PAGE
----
October 2015 Dividend Income Update

Welcome to my latest dividend income update.  For those of you new to these posts on my site, every month I discuss my approach to investing focusing on dividend paying stocks and how reinvesting the dividends paid from the Canadian companies we own are helping us reach financial freedom.

For this month’s update, I thought I’d revisit some contributions made to Dividend Reference by a number of dividend investors, including yours truly.  Here are some of my favourite dividend investing tips/messages from the list of 101 Dividend Investing Tips (besides #16 of course):

“Start investing early in life. If you are not already investing, start now! The earlier in life you or your children start investing the better. Time does magically powerful things when it comes to compounding.”

“Invest consistently. Live on less than you make each month so that you have money available to invest. All the research shows that the best time to invest is yesterday and the next best time is now.”

“Stop looking at your portfolio on a daily basis; daily market fluctuations are part of the game. Don’t let the noise distract you away from your investment plan.”

“Manage your own investments instead of overpaying for a so called expert. Who is more interested in your investment success more than yourself?”

Time is a more important factor than the rate of return when building wealth. A 10% annual return over a 20 year period generates more wealth than a 20% return over 10 years. You can’t control what kind of returns your investments will make, but you do have control over when you invest. So the earlier you start the better.”

“Don’t change your investing habits because of glum news articles or shouty stock market gurus.”

“A good portfolio is like a garden. It takes maintenance, time and attention to detail, but ultimately should grow by itself. It should not take continuous work, but occasional pruning. A well understood and well balanced portfolio can be a piece of beauty.”

“Reinvest the dividends. Unless you need the income, you should always automatically reinvest dividends. I say this for two reasons: one, doing so essentially allows an investor to dollar cost average into his portfolio over the long term; two, the result of compounding reinvested dividends over a long period is a much higher return than relying merely on price return.”

“I’ve learned that indifference, patience, and consistency are the main ingredients for success in dividend investing. It’s really not much more complicated than that.”

Regarding the last quote, these updates are a reminder to me to stay the course we’ve set out on and do nothing except 1) reinvest dividends paid every month and quarter and 2) and add new money to buy more stocks when we can afford it.  That’s basically it.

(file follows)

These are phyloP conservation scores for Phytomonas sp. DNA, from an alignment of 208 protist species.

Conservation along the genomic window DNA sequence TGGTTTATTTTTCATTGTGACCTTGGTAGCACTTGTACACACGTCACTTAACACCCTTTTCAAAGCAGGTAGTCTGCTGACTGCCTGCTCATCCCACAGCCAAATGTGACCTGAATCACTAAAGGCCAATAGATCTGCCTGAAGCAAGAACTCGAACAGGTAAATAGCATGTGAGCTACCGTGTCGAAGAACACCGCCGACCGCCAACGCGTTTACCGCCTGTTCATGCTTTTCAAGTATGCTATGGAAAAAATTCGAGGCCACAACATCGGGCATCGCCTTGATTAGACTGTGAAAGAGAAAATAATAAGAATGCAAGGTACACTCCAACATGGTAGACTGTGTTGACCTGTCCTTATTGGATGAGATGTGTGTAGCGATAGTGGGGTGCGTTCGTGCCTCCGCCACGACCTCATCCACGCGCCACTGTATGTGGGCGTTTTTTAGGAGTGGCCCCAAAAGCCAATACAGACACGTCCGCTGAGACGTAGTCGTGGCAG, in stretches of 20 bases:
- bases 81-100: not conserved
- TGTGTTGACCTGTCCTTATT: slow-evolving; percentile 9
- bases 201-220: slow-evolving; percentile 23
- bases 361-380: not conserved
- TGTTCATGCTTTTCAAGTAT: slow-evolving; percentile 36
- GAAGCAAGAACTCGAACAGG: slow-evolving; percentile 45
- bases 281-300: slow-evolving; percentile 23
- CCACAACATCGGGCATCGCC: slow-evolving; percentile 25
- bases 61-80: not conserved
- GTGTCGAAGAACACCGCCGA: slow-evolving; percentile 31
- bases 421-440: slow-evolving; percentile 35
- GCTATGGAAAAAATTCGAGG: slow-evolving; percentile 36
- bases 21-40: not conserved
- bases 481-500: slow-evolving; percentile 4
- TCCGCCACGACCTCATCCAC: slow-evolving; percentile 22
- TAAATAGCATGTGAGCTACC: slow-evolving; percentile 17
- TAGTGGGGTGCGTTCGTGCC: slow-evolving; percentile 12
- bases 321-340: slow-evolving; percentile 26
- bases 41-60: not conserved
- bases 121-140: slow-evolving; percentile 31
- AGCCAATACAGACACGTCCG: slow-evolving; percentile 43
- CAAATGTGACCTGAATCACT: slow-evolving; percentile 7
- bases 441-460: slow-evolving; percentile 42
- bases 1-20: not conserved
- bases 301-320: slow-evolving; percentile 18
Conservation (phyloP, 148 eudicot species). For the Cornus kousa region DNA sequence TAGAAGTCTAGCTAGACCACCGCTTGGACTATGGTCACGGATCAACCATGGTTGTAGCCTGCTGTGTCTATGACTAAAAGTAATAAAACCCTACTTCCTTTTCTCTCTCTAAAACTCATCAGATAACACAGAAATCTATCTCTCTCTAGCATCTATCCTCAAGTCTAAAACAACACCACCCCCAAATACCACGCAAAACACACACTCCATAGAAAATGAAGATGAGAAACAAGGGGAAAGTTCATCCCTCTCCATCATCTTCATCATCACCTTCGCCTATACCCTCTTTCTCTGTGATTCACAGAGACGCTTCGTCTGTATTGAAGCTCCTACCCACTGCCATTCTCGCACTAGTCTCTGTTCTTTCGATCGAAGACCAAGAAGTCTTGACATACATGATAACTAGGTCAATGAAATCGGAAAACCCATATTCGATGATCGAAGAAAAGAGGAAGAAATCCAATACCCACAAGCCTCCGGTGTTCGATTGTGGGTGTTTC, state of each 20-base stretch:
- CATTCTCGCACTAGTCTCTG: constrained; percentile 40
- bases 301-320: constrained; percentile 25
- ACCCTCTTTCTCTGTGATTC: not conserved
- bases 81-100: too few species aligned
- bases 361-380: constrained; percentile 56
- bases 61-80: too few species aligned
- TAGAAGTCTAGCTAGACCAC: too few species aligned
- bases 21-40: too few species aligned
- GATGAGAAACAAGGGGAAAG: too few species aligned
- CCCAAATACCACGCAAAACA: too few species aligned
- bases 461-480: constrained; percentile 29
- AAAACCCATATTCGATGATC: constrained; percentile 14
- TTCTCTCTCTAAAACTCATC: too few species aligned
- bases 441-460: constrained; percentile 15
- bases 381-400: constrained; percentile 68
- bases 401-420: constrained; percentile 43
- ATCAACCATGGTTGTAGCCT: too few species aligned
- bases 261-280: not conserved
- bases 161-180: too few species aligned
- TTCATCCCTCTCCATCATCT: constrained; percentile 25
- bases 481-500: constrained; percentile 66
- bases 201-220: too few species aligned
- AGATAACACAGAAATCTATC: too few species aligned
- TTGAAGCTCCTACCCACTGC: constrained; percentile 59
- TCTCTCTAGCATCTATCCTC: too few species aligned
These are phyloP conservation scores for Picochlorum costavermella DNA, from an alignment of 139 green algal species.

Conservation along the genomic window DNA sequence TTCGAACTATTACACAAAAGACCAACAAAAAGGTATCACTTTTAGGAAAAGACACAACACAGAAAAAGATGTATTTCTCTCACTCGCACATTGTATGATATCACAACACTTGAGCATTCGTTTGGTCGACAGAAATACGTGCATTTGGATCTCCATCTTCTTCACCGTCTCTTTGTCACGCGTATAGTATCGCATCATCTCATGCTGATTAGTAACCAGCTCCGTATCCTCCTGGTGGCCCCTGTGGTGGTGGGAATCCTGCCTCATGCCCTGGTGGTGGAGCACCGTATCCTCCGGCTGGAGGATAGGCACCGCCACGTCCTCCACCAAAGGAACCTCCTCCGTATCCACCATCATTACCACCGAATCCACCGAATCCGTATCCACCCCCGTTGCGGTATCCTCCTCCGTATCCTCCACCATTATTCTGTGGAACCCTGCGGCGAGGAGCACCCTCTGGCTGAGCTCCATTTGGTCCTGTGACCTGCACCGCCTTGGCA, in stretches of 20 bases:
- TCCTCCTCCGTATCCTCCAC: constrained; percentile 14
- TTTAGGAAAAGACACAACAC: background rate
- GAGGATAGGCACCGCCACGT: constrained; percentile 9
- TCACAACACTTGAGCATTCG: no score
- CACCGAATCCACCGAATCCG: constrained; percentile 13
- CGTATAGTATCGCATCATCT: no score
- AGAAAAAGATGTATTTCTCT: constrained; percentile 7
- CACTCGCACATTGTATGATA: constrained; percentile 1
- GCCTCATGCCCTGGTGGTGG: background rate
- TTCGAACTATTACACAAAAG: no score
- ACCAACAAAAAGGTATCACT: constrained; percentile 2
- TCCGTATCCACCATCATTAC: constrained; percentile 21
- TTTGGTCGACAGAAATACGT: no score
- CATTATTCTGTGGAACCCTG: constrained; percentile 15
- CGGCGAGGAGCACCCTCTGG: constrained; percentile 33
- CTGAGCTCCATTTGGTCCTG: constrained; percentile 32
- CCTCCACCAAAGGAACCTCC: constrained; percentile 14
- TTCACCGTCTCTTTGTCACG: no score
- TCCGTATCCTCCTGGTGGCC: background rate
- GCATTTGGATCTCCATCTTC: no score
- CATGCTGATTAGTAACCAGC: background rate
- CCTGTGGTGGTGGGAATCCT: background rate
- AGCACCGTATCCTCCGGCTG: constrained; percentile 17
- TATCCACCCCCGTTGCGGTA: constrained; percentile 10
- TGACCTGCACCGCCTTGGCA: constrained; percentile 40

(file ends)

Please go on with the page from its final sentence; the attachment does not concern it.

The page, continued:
As a consequence of doing 1) and 2) it means our passive income is slowly rising each month to help fund our retirement.  Our ultimate goal is to create our own mini-Canadian index:  use the sector breakdown of the TSX Composite Index and own roughly 35% financials, 20% energy 12% materials and some industrials and telecommunications companies in our Canadian portfolio.  As of this month, we’re projected to earn nearly $11,450 this calendar year from the ~ 30 Canadian stocks we own.

We haven’t reached our goal yet but we’re 38% of the way there.  Time in the market has been our friend.  We hope for more of the same going forward.

Any comments on our strategy?  What motivates you to leave the workforce on your own terms?

7 Responses to "October 2015 Dividend Income Update"

  1. I finally got around to revamping my spreadsheet on the investments (TFSAs & RRSPs) to include the stuff we have DRIPped as income as well. Including all interest, cash dividends and drips we are up to just shy of 55K/year. Surprised me, I didn’t think it was that high. As a side note, the overall value of the portfolios are waaay down this week but the income generated has not fallen. Works for me.

    1. That’s what I’m finding as well Lloyd. Market goes down, I get paid. Market goes up, I get paid. I like the idea of living off dividends and distributions for that reason, including the income from ETFs. I know folks don’t agree with this mindset but it’s folks like yourself that I draw inspiration from. $55k per year is outstanding. I hope I get there someday.

  2. Reinvesting dividends and buying more stocks when I have new savings is how I’m growing my portfolio too. It’s 2 simple rules, but very effective over time. What year did you start investing in dividend paying stocks? I’ve been at this since around 2009. I’m making $7K a year in dividends now, which is about 30% of what I need to retire on today.

    1. My very first dividend stock was Enbridge. I started buying that in late 2008, so I started about seven years ago as well. I slowly converted all my mutual funds to dividend paying stocks and equity ETFs. That process was complete in 2010. Thanks for reading and sharing Liquid.

  3. Well, I live my this mantra, “Invest consistently.” Small amounts, large amounts, just be consistent and don’t freak out when the market tanks. Nibble, nibble, nibble on stocks “forever.” Your dividend income projection is quite impressive. My next long term goal, though way out a bit, is to average $1k/month in income. Might take me a few more years but one step at a time, from averaging $100/month to next stop…. $1k/month. Thanks for sharing some great quotes!

    1. I feel the same DivHut, investing regardless of using stocks or ETFs, just investing in equities in general, is a get wealthy eventually strategy. Like bricks on a house, building the foundation one brick at a time. Thanks for reading and sharing.


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